Bislama: Pidgin English of Vanuatu


Waiting for communal lunch after Sunday church service in Tanna, Vanuatu.


Vanuatu is an archipelago in the Southern Pacific. It is composed of 80 plus islands ergo 80 plus beautiful coastlines for swimming and snorkeling. Be careful of the sharp corals though as they are slow to heal.

Its capital and biggest city is Port Vila in the island of Efate and is a frequent stop for cruise ships. It  is a typical small and quaint resort town. However, when the cruise ships roll in the prices of souvenir items in the island spikes up.

English, French and Bislama are widely spoken in the islands. This also means that there is a dual education system as the country was once ruled jointly by UK and France. So, some schools teach in English while others teach in French.

The natives, who are called ni-Van(uatu) speak in Bislama, a form of pidgin or creole English and a couple of indigenous dialects. With Bislama (bish-lama) they use a lot of blong and blo in between the sentences. It is said to use 95% words with English origin and the rest is French and the local dialects.

Bislama was developed during the Blackbirding era in the 1870's to 1880's wherein the natives were forced to work in the sugar plantations in Australia and Fiji. It developed from trying to communicate with other islanders and the European slave drivers. It is based on the "South Sea jargon" used by sailors and pirates.

Bislama comes from the French word, beche-de-mer or sea cucumber, an important export from the South Pacific those days.  Bislama is called Tok Pisin in Papua New Guinea and Pijin in the Solomon Islands.

I've mentioned earlier that Vanuatu has 83 islands but do you know that its population is only 250,000? But they speak 113 languages! This makes them of the most linguistically diverse places on earth!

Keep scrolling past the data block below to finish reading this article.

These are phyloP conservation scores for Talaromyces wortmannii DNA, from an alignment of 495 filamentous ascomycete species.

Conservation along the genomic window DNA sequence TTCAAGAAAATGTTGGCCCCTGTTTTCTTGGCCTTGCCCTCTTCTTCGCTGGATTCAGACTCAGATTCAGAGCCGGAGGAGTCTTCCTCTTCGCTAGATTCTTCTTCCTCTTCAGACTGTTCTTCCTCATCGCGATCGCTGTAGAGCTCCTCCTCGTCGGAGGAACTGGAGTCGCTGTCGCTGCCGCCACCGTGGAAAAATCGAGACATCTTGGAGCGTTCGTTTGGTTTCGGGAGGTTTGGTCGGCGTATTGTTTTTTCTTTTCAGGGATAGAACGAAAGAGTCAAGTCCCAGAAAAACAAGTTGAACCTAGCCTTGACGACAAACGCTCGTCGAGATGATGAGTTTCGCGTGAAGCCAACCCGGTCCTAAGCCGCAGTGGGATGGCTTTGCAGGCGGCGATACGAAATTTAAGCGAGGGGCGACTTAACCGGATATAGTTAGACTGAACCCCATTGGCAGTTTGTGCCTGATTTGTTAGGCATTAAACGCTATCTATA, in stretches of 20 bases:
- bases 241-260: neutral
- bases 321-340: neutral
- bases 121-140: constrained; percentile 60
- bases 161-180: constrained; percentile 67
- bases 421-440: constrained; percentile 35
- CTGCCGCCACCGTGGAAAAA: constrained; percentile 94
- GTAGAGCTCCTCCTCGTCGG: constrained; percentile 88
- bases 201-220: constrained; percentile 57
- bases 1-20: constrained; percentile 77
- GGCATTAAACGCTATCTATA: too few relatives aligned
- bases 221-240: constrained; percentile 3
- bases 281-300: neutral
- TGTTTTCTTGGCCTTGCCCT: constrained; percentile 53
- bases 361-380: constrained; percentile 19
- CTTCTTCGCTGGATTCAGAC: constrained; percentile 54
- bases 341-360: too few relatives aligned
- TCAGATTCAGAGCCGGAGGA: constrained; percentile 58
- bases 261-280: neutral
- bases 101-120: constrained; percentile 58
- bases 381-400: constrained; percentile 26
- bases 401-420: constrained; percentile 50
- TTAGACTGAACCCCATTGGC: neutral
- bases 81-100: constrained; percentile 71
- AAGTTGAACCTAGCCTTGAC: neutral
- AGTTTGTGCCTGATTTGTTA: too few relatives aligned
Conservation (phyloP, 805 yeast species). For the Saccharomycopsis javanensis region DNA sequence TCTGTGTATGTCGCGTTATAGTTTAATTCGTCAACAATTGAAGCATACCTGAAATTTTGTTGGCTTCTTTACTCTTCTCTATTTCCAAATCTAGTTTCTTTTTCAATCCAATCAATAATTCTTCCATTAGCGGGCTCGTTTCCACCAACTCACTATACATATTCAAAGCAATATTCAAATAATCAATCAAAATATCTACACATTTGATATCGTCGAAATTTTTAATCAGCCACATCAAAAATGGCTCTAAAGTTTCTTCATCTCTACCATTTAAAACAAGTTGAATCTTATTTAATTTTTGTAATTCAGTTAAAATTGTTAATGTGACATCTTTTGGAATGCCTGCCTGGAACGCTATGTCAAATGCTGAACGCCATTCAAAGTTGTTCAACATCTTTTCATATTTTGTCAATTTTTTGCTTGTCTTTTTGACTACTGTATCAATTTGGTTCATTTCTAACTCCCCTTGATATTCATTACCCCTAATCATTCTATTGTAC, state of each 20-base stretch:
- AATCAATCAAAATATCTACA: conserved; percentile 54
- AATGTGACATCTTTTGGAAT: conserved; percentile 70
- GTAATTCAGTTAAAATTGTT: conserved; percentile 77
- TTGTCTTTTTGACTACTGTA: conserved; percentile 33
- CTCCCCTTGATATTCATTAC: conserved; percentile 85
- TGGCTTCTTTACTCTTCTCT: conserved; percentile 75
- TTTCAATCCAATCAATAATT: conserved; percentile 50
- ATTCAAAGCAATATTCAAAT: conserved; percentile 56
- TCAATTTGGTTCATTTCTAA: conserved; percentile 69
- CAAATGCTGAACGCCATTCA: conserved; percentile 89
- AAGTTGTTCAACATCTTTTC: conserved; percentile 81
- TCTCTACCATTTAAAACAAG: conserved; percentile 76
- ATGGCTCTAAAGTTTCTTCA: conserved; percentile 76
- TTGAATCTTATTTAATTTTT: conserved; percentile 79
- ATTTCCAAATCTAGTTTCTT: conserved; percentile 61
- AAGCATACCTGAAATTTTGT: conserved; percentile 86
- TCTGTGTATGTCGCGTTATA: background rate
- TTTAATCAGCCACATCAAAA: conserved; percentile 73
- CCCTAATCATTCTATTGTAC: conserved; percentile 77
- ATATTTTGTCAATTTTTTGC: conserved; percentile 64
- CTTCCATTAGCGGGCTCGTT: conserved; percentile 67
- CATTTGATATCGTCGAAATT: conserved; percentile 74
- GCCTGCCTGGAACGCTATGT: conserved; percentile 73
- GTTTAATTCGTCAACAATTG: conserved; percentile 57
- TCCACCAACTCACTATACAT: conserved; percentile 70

Here are some Bislama phrases which I think are more useful than the ones written in the travel magazine:

  • Hello! Halo!  
  • How are you today? Olsen wanem the day? 
  • I'm good. Me good! 
  • I'm ok. I oraet nomo.
  • What is your name? Wanem olsen blo you? 
  • My name is... Name blo me... 
  • Good morning! Gud moning!
  • Good afternoon! Gud aftenun!
  • Good evening/night! Gud naet!
  • No. No kat.
  • Yes. Stret.
  • Mine. Blong me.
  • Yours. Blong you.
  • How much is this? Hamas long hemia?
  • Do you know...? Yu save...
  • Thank you! Tangkiu!
  • Thank you very much! Tangkiu tumas!
  • Good bye! Baibai! Tata!
  • Eat...Kakai...
  • Take care! Look at em coot you!
  • I love you.  Me lavem you!
Here are other words I learned but I think these are only useful if you are in Lowanatom, Tanna:
  • Good morning! Rawut laplipen! 
  • Good noon! Rawut latina! 
  • Good afternoon! Rawut lemankat! 
  • Good evening! Rawut lanayo
  • Pee. Pispis. 
  • Poo. Sitsit.
  • Diarrhea. Sitsit water.
Counting in Tanna:
  1. Karena
  2. Kiu
  3. Kisel
  4. Kuar
  5. Katilum
And we stop there as they only count up to five.

If you want to learn Bislama, these are good jump off sites for learning:

1. Bislama.org

The site offers a downloadable dictionary and e-mail addresses of their translators are posted as well. So if you need a contact in Vanuatu, these e-mail addresses will be handy.

2.  Pentecostisland.net

This site gives a practical guide on how to learn the language fast. The tips and tricks are really useful. The site also has a language guide for some dialects in the Pentecost Island like Raga (Hano), Apma, Sowa, Ske and Sa.  Sowa is an extinct language. Its last fluent speaker died in 2000. The others are endangered.

3.  Live Lengua Project

There are free US Peace Corps Bislama sources on the site. This includes e-books and audios. All of which are downloadable.


4. Dominicweb.eu

The site offers a downloadable dictionary of the Lenakel or Netwar language. This is a language spoken on the island of Tanna, predominantly in the vicinity of Lowanatom, Lowaneai, Ipai and Lokwaria.His site also has amazing photos and videos taken in the Ambrym, Lowanatom in Tanna, and Espiritu Santo in Port Olry as well as recordings of Catholic prayers in the local dialects.


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